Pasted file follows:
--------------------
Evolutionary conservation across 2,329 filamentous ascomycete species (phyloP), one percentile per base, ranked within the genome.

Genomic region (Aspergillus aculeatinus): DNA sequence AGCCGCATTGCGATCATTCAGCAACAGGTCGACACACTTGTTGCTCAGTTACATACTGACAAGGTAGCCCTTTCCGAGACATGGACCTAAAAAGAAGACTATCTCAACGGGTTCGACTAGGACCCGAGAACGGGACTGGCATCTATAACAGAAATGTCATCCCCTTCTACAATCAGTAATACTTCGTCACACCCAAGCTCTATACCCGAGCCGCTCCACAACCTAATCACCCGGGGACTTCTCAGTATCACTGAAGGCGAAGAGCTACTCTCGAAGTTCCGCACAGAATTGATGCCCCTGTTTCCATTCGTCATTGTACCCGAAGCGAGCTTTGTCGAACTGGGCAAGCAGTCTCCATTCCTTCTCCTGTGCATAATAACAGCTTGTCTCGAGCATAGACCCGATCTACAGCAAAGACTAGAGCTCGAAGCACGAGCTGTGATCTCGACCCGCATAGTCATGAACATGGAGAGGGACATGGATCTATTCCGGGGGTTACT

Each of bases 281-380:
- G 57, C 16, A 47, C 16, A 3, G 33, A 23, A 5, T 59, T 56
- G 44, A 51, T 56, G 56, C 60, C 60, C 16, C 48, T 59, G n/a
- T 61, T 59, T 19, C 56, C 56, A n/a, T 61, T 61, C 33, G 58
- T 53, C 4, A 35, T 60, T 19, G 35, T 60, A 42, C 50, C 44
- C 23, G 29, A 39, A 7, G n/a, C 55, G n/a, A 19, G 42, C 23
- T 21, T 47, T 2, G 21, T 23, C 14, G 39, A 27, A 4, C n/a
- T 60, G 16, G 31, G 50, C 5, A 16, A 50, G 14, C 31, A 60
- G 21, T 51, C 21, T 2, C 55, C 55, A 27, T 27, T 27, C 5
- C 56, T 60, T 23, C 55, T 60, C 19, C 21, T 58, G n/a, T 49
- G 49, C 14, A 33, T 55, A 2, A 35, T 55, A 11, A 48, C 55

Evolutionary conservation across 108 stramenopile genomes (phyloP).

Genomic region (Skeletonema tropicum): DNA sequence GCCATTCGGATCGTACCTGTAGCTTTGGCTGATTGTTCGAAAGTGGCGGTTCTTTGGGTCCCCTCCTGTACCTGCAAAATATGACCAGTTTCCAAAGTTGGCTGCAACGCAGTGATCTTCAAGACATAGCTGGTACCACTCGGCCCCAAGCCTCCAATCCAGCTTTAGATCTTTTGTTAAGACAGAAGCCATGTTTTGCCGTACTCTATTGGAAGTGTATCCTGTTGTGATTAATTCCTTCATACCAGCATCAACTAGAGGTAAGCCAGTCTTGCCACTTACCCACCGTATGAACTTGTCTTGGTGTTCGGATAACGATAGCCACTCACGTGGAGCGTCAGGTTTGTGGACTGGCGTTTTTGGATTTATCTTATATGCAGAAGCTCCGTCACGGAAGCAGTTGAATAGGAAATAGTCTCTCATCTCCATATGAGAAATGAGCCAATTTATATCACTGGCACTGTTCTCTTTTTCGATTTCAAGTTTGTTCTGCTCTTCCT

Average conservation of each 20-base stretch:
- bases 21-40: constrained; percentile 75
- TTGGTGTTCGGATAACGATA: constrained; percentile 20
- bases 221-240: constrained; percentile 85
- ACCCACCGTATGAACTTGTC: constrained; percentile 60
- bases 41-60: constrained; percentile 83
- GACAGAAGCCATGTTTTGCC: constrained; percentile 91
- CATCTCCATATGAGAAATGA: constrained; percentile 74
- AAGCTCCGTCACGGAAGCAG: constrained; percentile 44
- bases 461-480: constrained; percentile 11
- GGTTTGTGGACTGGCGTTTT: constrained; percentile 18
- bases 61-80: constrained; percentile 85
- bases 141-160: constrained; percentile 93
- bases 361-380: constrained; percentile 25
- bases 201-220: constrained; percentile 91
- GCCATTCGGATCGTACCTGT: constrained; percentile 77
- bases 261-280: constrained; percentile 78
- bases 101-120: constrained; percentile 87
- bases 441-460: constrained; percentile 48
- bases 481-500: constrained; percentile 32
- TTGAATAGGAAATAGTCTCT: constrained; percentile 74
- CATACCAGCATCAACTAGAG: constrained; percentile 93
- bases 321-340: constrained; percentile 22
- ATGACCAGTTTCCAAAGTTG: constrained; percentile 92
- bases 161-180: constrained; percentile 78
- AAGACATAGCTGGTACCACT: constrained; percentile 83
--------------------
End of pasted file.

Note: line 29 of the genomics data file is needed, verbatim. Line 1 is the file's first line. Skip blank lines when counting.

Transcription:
- bases 361-380: constrained; percentile 25